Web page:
November 2000 - the car was in the desert, bent and twisted – emotions were running high, and the priority was to retrieve the car and transport it back to Dubai. No problem, Team Saluki had had the foresight to purchase the Arabian Automobile Association’s ‘Gold Card’ package – which allowed unlimited desert recovery…
This was not to be the case – even after double checking that the recovery service would cover rallies, we discovered that AAA were not going to honour their promise. Heated phone calls followed and eventually after many hours (persistence does pay off!), it was agreed that they would recover the vehicle, but “never again”.
Team Saluki went deep into the desert to prepare the car to enable it to be pulled on to the 4 X 4 transporter. Upon reaching the tarmac after recovering the car, the police happened upon the motley crew. "Where are you going?”, “Where is your police paper?”, “Why are you in a restricted oilfield area?”.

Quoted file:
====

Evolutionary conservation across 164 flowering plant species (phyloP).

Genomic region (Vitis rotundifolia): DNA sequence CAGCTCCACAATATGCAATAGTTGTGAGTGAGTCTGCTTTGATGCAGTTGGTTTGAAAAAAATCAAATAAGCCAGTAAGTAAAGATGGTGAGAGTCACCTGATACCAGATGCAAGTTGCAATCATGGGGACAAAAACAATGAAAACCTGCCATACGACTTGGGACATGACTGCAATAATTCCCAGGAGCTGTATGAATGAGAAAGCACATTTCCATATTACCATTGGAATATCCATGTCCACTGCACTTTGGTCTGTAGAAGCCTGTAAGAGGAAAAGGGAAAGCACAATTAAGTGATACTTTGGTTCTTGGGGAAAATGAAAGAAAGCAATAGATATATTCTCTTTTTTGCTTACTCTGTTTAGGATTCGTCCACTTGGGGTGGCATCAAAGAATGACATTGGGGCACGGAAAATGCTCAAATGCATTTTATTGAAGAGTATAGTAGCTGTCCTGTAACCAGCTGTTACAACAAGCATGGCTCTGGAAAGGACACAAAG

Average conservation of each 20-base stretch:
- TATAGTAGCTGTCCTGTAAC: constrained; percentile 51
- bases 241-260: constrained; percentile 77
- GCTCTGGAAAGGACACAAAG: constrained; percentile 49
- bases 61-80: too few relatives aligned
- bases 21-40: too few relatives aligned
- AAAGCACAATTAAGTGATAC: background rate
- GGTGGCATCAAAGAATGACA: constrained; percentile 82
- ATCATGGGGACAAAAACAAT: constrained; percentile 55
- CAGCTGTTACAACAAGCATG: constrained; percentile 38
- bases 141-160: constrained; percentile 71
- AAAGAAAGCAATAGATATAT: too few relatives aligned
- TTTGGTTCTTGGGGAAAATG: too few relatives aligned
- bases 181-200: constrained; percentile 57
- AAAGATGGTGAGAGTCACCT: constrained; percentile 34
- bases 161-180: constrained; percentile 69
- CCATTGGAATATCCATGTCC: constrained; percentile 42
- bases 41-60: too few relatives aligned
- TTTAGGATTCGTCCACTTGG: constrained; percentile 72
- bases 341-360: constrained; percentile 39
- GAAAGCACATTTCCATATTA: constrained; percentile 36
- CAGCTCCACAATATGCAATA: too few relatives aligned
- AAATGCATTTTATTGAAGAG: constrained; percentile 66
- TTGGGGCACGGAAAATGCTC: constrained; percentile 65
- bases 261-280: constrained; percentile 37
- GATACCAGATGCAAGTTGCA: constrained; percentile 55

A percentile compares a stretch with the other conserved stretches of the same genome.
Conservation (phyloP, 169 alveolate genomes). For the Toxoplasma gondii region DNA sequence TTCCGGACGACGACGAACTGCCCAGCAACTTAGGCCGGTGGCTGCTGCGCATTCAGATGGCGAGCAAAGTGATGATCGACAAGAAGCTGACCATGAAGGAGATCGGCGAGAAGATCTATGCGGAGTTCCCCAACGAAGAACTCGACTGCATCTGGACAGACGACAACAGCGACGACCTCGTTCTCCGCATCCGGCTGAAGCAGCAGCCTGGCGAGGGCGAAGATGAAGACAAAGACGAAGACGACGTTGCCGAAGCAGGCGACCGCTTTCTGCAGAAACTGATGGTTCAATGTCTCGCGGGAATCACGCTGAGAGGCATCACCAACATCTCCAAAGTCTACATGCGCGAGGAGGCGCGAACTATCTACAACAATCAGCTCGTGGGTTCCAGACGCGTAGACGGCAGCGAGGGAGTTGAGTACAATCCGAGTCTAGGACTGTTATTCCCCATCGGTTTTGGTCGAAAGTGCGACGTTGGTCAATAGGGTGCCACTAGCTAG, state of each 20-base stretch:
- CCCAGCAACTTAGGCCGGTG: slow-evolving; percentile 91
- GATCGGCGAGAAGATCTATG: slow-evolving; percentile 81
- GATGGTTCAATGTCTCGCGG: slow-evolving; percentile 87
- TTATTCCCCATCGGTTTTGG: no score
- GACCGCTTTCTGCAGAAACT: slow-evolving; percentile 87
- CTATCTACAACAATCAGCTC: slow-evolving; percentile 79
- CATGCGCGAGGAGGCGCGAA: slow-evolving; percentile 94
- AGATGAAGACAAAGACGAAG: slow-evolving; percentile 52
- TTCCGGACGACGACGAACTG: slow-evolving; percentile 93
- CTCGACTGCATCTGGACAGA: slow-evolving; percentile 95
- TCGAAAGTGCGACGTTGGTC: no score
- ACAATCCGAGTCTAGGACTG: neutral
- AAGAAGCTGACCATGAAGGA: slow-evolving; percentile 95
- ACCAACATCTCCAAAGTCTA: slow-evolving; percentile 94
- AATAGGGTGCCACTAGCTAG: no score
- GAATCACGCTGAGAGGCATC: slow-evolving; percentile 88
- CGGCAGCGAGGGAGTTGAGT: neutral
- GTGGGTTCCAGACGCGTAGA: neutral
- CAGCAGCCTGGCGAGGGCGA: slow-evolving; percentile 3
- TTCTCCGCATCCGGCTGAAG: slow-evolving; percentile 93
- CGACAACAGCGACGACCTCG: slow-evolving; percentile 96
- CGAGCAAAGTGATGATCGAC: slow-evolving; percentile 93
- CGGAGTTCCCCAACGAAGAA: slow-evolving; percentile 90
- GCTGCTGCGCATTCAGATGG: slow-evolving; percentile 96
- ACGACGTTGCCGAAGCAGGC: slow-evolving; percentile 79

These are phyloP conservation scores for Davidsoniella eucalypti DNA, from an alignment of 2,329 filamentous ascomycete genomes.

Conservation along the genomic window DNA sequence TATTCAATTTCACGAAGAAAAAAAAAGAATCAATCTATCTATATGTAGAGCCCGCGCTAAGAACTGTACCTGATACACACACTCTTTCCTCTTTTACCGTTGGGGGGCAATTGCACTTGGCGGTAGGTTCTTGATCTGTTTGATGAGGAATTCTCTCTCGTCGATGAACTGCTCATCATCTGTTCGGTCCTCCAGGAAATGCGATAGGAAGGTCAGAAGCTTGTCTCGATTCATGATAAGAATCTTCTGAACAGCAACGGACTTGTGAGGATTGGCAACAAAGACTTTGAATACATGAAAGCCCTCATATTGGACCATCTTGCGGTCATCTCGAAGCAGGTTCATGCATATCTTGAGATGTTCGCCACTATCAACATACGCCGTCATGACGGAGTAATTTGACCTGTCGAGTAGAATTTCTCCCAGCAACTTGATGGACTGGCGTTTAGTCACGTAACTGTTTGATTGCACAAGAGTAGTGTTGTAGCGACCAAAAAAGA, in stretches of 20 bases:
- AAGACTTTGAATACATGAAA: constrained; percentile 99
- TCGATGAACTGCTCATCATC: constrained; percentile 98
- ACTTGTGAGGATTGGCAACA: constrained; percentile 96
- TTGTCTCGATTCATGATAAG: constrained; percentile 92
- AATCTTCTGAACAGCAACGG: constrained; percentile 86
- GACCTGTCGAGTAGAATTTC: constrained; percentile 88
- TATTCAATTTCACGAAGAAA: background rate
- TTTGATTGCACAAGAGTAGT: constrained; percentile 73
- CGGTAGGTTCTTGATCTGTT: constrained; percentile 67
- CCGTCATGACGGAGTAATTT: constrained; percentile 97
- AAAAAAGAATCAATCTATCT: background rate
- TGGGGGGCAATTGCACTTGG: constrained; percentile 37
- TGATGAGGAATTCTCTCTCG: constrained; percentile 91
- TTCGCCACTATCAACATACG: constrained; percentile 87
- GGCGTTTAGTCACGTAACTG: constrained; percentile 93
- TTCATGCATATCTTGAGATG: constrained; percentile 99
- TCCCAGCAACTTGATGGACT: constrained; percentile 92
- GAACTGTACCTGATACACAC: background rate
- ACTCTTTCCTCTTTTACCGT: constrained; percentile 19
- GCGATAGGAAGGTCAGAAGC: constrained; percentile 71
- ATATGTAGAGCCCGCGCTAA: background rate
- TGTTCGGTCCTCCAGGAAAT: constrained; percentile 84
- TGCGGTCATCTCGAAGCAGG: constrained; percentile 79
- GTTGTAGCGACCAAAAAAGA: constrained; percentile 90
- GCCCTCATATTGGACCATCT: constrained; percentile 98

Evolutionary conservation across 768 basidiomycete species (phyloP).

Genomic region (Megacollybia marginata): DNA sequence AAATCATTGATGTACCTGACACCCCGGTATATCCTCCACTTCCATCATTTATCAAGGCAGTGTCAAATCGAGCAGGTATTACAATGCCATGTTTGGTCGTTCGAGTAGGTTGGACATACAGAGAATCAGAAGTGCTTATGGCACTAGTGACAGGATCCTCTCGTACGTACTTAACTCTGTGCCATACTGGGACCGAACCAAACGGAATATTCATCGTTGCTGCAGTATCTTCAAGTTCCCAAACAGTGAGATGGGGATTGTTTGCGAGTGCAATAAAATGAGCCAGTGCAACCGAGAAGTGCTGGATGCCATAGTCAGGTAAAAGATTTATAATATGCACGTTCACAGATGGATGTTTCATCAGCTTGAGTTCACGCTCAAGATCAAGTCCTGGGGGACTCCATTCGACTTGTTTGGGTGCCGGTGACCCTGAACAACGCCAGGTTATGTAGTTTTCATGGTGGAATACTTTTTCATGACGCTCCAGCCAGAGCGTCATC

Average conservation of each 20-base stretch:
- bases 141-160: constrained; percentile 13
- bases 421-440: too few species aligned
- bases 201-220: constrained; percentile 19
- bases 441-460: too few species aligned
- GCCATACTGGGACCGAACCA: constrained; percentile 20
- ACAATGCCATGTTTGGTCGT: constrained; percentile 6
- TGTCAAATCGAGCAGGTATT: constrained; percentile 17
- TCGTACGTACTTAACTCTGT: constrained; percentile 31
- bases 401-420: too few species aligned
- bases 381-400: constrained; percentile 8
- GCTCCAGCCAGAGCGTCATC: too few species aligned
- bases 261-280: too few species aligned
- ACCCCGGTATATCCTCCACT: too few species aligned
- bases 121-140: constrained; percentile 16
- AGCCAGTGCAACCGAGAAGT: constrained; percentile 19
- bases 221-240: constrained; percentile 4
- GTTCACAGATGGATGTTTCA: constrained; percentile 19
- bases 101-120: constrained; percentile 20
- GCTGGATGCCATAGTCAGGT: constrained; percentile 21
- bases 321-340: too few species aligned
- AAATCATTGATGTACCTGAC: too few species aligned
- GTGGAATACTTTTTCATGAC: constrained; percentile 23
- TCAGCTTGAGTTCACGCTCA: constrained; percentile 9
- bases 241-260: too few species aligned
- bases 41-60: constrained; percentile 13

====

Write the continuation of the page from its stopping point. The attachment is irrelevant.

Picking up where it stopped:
The transporter team’s licenses and work permits were ‘captured’ and the team was stuck… nowhere to go, police milling about the car, rabbiting away in Arabic, pointing at the wreckage and generally insisting that we had a serious problem on our hands. No kidding…!? Meanwhile, we had struck up a conversation with one of the senior police officers who basically informed us that we were in a restricted area and this was causing him a problem and was not too sure how to handle this one. Interestingly enough, we felt that he was also miffed that he was NOT advised of the fact that he had over 150 contestants blasting through his sector!
Thinking that we could blag our way through this one, we persisted with the fact that this was an official rally (which it was) and that permission was granted (which it was) to blat through his oilfield and that a police report was not necessary (which it wasn’t – I think).